eating like a pro: sushi ko honten

As gluttonous as I am, fine dining often sends me into a panic. Mention Michelin stars and I start to sweat a little. “A restaurant like…like the kind that involves forks?” I’m always tempted to ask while I mentally try to assemble an outfit in which I can drop a knife and wait for a waiter to pick it up without looking like an enormous asshole. Dim lighting and multiple knives might get some girls off, but if I have to eat with a fork, give me diner food with free coffee refills over The French Laundry, any day. Take me somewhere that provides chopsticks, and odds are you’ll make me very, very happy.

This can be somewhat awkward and difficult to explain to most friends, unless it’s a boyfriend on a budget. People think my discomfort can be chalked up to nervousness or politeness, and to an extent, they are right. Suppressing my characteristically crude personality while simultaneously trying to politely finagle a piece of blue fin tuna tartar topped with foie gras foam into my mouth tends to set off my anxiety. It’s not that I’m incapable of appreciating haute cuisine, I just don’t like how fine dining involves an obstacle course of inquiring waiters, cutlery of various sizes, and a tablecloth that seems to accentuate any crumb that falls on its surface. Navigating this while requiring me to be interesting, engaging, and possessing razor sharp table manners is like asking me to wheelie up a mountain side while chugging a handle of vodka. The idea is, you know, kind of stressful.

Sometimes, however, the stars will happily align. There will be no forks, no knives, and no annoying waiters. Great company, chopsticks, and a Michelin star will be provided. In late January I went to dinner with Adam at Sushi Ko, and had the best meal of my life.  

A one hundred and thirty year old establishment nestled in Ginza, Sushi Ko – which literally, and appropriately, means “happiness” – is meticulously managed but surprisingly comfortable. Seating only a handful of customers, the setting is intimate yet respectful; there is as much opportunity to converse with the sushi chef as to have your own private conversations. There is no menu and ordering is almost done for you. “The omakase course?” I was asked, and I nodded, before turning to Adam. “I just…I kind of just ordered for us…”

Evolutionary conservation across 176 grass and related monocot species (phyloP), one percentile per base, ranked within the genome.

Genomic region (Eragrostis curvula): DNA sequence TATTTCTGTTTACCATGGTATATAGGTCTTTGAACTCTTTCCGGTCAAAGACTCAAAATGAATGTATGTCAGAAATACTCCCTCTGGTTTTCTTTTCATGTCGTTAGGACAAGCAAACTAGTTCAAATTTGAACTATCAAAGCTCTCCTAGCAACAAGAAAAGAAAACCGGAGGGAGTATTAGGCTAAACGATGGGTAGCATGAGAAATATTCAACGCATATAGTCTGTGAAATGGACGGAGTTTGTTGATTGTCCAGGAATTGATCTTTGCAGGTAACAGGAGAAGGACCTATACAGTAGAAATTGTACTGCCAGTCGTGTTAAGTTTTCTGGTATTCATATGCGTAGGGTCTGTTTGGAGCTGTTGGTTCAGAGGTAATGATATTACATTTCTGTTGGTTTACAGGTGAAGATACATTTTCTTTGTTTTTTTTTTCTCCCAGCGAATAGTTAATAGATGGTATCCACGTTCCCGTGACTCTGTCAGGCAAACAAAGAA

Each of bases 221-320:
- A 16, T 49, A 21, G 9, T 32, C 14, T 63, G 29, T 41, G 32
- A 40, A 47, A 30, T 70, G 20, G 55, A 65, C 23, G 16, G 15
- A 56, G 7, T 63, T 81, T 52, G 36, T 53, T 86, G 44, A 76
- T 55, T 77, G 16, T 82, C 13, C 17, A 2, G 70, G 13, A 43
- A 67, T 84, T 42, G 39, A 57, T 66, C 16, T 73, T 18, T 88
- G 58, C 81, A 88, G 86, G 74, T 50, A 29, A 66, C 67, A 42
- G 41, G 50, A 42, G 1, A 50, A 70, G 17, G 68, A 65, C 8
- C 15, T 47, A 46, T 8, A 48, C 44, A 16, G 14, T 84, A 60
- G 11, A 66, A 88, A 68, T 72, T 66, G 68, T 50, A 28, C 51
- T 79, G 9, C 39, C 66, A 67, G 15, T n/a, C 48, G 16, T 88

Despite that initial facepalm moment  [okay, there was another one where I asked “do you have sake?” and then had my “I’m not an idiot” card full revoked], our serendipitous luck continued as we were seated in front of possibly the only sushi chef in Tokyo who had been a serious amateur road cyclist back in the 1980s. On learning that Adam is pro cyclist, we talked about LeMond, racing in Japan, and mountainside crashes. All between bites of perfectly crafted sushi.


It is customary for most sushi chefs to ask if you have certain fish you can’t eat. Usually, I would definitively refuse to eat uni, or sea urchin. The orange, textured flesh, with its creamy texture and distinctive aroma, is an expensive treat that I habitually decline. “Ugh, uni,” I am known to say. “You don’t like it because you’ve never had good uni,” my father likes to tell me. I give him the response that all daughters are required to give their fathers: I roll my eyes.

Unfortunately, Sushi Ko proved him really, really right.

When presented with uni, which Adam wasn’t a fan of either, we hesitated. But determined to prove my father wrong, and figuring I could just hold my breath and swallow most of it if it was as unappetizing as I expected, I popped it in my mouth.

It couldn’t have been choreographed better. Adam and I both turned to look at each other in mutual shock and awe. It was completely, unbelievably delicious.

It wasn’t even the best part. We almost passed out in bliss later, when we were presented with sushi made from the broiled skin of Striped Jack. It sounds questionable, I know, and looked suspicious, but was possibly the most amazing thing I’ve ever put in my mouth. “I’m so happy,” I told Adam, “I’m just going to go lie down and die now.”

I still feel that I wouldn’t have missed out on too much if I had [okay those post-dinner waffles were good, but still]. Then again, I wouldn’t be alive to tell you all about it. And to insist that if you want sushi to change your life – and I mean that, because, as a Japanese person who loves sushi, it certainly changed mine – that you make reservations at Sushi Ko.


Sushi Ko Honten

6-3-8 Ginza, Chuo-ku, Tokyo 104-0061

Tel: +81 (03) 3571-1968